Frankly, I’m surprised Jason didn’t hightail his butt out of my life after seeing how stark and driven my world was. I was the epitome of efficiency, productivity and seriousness. I had to be. That was my world. But he saw something of interest in me, and was able to overlook the seriously different modes of operation we prescribed to.
As I got to know him better, I learned how truly different his world was from mine. I learned how genuinely happy he was with life in almost every aspect. He had so little stress and few negative elements in his daily living. It seemed like he sort of just floated by in life while I struggled, tooth and nail, to make ends meet each day. And just weeks earlier, I thought I had it all.
Eventually, Jason and I moved in together. There is value in seeing someone that lives in the world of the passion drummer on a daily basis. I started to recognize the choices he made and the values he set and the way he evaluated things as different from mine at a basic level. I frequently asked how I could have a life like his. He would tell me what he thought, and I usually just discarded what he said because I felt it was too simplistic for my complicated life. But I did start setting goals for myself gradually that were a bit different. I started to focus on balance (work/play) and simplicity. I started spending less time with friends and family that were really negative to be around and gravitated toward people that were positive and authentic and who I felt good being around. I started taking time out to play and have fun. The more I did these things, the more I wanted to do them. It’s funny how “fun” works that way.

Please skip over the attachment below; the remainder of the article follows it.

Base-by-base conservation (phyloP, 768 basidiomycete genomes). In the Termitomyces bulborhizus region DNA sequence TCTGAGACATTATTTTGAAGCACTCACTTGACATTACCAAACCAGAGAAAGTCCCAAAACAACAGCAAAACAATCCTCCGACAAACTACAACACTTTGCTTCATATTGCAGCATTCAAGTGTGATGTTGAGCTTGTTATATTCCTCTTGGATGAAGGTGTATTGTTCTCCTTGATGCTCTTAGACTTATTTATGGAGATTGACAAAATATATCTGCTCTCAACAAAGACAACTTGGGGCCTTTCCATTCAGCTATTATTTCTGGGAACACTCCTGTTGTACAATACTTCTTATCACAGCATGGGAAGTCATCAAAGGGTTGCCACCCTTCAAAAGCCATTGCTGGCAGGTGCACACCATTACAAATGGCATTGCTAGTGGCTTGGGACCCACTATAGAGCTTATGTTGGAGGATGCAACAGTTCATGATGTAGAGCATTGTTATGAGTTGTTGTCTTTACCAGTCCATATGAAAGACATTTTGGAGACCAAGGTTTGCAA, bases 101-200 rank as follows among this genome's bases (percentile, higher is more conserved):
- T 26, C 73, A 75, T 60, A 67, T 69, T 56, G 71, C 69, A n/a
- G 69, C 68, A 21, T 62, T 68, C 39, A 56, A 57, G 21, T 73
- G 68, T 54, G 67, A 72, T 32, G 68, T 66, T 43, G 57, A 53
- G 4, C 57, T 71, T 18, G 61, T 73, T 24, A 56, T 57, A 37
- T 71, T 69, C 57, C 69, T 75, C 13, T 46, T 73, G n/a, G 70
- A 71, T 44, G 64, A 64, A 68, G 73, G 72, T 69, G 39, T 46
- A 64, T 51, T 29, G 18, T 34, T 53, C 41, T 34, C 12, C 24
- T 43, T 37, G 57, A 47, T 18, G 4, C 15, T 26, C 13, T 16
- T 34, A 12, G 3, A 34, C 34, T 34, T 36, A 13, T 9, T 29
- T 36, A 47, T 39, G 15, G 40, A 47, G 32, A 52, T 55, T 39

Each year, I moved closer to a world like Jason’s, but I wasn’t really completely conscious of this, although some of it took a huge amount of work and courage to do. It wasn’t easy. I was tied pretty tightly into the world I had made for myself so extricating myself was a slow and arduous process, a five-year process in fact.